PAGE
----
Why You Should Be Applying For The BFI Film Academy Bristol

Copyright: Bex Rose

Copyright: Bex Rose

Molly Perryman took part in the BFI Film Academy earlier this year and wishes she could do it all over again.

It wasn’t until I decided to study media for A-Level two years ago that I learnt there is much more than meets the eye to filmmaking. Although my media studies didn’t take me physically into the industry, it did help me find the opportunity I was hoping for. That’s when I found out about the BFI Film Academy Bristol.

there is always a chance to learn a new skill

When applying there are two options – the Watershed course that specialises in documentary and event management and the Bristol Old Vic course that specialises in live action (dramas etc) and animation.

My background in music and audio meant that I was lucky to get a spot on the Bristol Old Vic course in the sound department. Being in the sound department didn’t mean I couldn’t have a go at other things like camera work or editing as there is always a chance to learn a new skill, especially as there are regular master classes from industry professionals. Not everyday can you say that the editor from the first series of ‘Breaking Bad’ taught you how to edit.

Now, if you’re thinking about applying and feel the same as I did then here’s a little more detail:

Copyright: Jon Craig

Copyright: Jon Craig

The Watershed course that specialises in documentary and events management involves working in smaller groups to produce a short documentary that will feature on Rife Magazine (yes, this magazine you lucky people). The events management side of things will allow the opportunity to have a go at marketing, communication as well as actually hosting a event. Last year the theme was a night in Tokyo which featured the film ‘Lost In Translation’ followed by an awesome Japanese inspired party. Here is the ‘behind the scenes’ of the one night in Tokyo event: One Night In Tokyo

Copyright: Bex Rose

Copyright: Bex Rose

The Bristol Old Vic course that specialises in live action and animation involves working as one big production crew (like in the movies) to create a short film that includes animation elements. This particular course explores a range of roles within a film crew from storyboard artist to director of photography and more.  Last year the ten minute film was made around the emotion of grief. Here is the ‘behind the scenes’ of ‘This Too Shall Pass’: Behind The Scenes

My top three tips for applying for the BFI Film Academy Bristol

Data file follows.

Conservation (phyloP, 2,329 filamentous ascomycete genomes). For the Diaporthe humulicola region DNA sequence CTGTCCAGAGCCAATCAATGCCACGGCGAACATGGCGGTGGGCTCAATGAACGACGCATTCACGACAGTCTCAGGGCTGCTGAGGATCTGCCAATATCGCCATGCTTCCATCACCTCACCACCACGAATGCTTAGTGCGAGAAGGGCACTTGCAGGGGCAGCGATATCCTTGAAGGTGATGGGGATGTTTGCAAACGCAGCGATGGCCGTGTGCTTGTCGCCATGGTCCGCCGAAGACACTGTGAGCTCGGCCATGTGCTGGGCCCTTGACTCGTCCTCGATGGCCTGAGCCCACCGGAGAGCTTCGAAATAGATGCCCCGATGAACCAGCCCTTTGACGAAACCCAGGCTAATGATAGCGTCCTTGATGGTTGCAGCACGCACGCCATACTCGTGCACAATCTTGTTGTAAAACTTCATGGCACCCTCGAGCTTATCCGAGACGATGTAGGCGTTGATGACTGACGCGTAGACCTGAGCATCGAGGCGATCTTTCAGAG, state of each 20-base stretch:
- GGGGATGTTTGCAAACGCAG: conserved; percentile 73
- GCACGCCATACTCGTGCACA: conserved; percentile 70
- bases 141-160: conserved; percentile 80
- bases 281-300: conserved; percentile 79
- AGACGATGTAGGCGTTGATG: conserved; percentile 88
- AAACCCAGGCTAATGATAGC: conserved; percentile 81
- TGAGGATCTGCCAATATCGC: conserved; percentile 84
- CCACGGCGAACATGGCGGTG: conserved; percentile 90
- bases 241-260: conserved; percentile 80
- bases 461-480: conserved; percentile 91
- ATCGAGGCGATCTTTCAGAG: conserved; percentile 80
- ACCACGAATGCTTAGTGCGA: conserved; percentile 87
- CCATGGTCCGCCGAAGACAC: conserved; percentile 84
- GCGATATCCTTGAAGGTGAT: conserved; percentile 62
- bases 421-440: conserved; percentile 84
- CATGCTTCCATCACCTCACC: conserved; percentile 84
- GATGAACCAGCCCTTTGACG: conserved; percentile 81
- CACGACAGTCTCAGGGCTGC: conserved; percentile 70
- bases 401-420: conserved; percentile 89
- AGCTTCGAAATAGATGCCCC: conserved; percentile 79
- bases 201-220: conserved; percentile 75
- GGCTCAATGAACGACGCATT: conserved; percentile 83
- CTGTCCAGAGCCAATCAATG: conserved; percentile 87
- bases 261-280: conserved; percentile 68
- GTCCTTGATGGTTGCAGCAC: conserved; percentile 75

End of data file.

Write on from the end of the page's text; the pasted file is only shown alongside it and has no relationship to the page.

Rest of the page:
1. Be yourself

You don’t have to be studying media to take part but having an interest in film, like writing, art department  really helps…

2. Be flexible

Have a first, second and third choice of a role you’d like to try as being flexible in the industry really does help.

3. Enthusiasm helps

Not everyone gets a chance to take part as there are limited spaces so really show your passion and that you are ready to conquer the course!

wish I could do this course every year

Copyright: Jon Craig

Copyright: Jon Craig

It’s amazing how a large number of people come together to make a film sometimes as little as two minutes or two hours, both takes a lot of planning and skill. This opportunity so beneficial and worth the time as you not only gain more knowledge of the film industry but the chance to use new equipment, find a new skill (for me sound recording on set) and make a bunch of new friends that share similar interests. I wish I could do this course every year.

The deadline this year for applications is on Monday 3rd November so don’t hang about!

To find out more visit the BFI Film Academy Bristol website and let us know what you think @rifemag

Support more young people to have their voices heard

Rife is Watershed‘s online magazine created for young people, by young people.

We offer paid internships and publish work by young writers, photographers, illustrators, and filmmakers from all sorts of backgrounds, helping them get into creative careers. Rife has reached over 8,000 young people through our workshops, over 220 young people have made stuff for Rife on topics ranging from mental health to identity to baked beans, and last year, over 200,000 people visited our website.

In these complex and uncertain times hearing from and supporting young people who are advocating for social change and contributing fresh perspectives has never been so important. 

Through supporting Rife you can ensure that this important work continues and that more young people have their voices heard.